Keeping kids entertained during longer trips is more difficult, but there are plenty of things you can do. If possible, travel with another adult who can interact with children and keep them occupied with games and conversation while you concentrate on driving. Choose soft games or toys that will not hurt them if they fly around during an accident. Avoid toys with firm inflexible parts. Consider keeping some healthy snacks in the car that you can give them if they become hungry. Go for foods that don’t easily spill or make a mess, such as nuts for older children or rusks for a younger child.
Play music that your children love and encourage them to sing along to it, or play an audio book they can listen to. You may be able to borrow audio books to take on long drives from your local library. Play car games that also help your children learn and develop their minds. For example, when you play “I spy with my little eye” or “spelling bee”, your children will increase their knowledge of the alphabet and spelling.
Compliment good behaviour in the car. For example, comment that you like driving with your children when they talk to each other nicely, participate in games to keep themselves busy and don’t try to remove their seatbelt. Comment on their good behaviour several times during a journey. For young children or those that are prone to doing things that distract you (e.g. fiddling with their seatbelt), you might need to promise rewards for good behaviour. You might agree that if they don’t touch their seat belt for the entire trip, you will read their favourite story or play their favourite game when you arrive home. Once they get used to behaving safely in the car, gradually reduce the frequency of rewards. Praise your children if they warn you of driving dangers, such as telling you if their seatbelt comes undone (whether by accident because they were playing with it, or it wasn’t buckled properly to begin with) or the door is not closed properly. Then safely park the car and fix the problem.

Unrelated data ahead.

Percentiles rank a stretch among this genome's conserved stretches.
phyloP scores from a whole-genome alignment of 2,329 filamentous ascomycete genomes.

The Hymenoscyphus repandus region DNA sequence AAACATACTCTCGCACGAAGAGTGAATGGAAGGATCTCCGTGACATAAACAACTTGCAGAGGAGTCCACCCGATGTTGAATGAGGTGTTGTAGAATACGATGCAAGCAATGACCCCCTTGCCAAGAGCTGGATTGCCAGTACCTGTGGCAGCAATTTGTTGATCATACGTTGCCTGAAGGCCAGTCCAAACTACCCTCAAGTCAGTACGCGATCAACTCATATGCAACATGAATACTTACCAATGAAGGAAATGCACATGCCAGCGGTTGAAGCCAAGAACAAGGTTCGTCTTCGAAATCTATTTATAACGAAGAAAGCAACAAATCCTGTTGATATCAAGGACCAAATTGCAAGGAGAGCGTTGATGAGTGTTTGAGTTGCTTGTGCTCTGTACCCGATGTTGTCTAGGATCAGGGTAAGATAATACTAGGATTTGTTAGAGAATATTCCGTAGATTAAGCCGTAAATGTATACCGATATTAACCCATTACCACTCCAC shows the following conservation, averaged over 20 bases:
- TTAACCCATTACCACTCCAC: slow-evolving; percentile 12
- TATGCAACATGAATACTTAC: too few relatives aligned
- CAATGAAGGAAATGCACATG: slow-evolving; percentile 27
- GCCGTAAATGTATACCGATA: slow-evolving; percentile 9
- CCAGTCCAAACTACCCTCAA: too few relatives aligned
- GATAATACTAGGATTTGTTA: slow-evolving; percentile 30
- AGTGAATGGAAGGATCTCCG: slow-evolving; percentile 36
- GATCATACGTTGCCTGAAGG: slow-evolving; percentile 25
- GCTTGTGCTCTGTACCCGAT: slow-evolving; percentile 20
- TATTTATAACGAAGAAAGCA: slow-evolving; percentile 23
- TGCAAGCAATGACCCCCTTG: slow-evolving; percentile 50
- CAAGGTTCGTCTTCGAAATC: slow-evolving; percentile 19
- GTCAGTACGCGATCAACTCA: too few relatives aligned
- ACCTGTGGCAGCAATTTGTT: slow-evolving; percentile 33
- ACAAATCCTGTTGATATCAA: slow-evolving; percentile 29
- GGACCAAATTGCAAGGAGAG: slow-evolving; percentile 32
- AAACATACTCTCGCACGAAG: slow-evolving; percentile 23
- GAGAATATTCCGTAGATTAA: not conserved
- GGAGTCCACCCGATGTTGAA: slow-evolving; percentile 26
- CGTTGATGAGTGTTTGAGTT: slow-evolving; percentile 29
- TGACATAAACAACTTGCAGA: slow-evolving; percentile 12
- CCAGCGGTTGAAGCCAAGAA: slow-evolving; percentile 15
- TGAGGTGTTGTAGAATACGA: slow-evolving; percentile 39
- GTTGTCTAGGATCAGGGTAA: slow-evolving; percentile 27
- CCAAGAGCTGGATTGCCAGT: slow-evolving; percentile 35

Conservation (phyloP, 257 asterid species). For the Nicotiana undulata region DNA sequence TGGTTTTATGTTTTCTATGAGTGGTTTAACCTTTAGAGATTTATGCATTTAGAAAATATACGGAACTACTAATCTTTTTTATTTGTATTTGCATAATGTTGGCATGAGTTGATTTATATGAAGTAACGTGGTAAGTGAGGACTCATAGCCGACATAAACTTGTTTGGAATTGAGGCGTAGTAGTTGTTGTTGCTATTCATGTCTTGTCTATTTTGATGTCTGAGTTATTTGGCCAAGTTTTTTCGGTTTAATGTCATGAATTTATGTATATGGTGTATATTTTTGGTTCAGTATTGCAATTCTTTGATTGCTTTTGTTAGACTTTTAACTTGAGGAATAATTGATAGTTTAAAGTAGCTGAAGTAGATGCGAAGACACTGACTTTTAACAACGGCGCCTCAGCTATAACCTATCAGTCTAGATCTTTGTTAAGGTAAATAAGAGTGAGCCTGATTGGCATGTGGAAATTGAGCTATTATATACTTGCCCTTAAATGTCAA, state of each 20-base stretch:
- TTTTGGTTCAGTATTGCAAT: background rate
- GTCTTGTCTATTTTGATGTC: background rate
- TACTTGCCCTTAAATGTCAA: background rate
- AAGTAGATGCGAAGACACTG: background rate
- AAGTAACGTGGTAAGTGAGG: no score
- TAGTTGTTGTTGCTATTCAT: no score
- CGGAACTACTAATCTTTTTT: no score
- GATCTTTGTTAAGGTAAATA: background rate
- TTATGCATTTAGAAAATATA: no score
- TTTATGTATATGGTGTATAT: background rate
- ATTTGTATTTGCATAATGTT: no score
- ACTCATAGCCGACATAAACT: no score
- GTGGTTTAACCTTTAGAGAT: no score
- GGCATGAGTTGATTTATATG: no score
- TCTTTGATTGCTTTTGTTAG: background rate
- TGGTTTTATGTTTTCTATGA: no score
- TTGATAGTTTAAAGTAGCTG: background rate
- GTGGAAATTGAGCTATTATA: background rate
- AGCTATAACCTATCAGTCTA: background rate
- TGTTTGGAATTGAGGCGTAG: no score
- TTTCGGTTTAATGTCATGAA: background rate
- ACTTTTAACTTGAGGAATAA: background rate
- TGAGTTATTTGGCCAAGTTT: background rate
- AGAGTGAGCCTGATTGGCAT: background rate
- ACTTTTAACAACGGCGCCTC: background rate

If your children do misbehave, stay calm and remind them that what they are doing is distracting you from driving safely. Being frustrated or emotional will only distract you from driving even more, so have strategies to calm yourself down, like taking deep breaths as you drive. Remember that it’s often okay to ignore children’s misbehaviour in the car. If you’re getting frustrated at children bickering, but if they are not doing anything that presents a danger to themselves or anyone else in the car, take a deep breath and keep your mind on the road. If you need to talk to them, stay composed and use a calm voice.
Take care of children’s special needs
Children with special needs may require particular things to help them stay calm on the road. For example children on the autism spectrum who experience sensory difficulties may benefit from wearing headphones or earplugs while driving. This will help block out loud sounds that occur during the drive, such as sirens or particularly noisy traffic. Talking to children about the sounds they hear may also help them cope with the unusual sounds they come across while driving.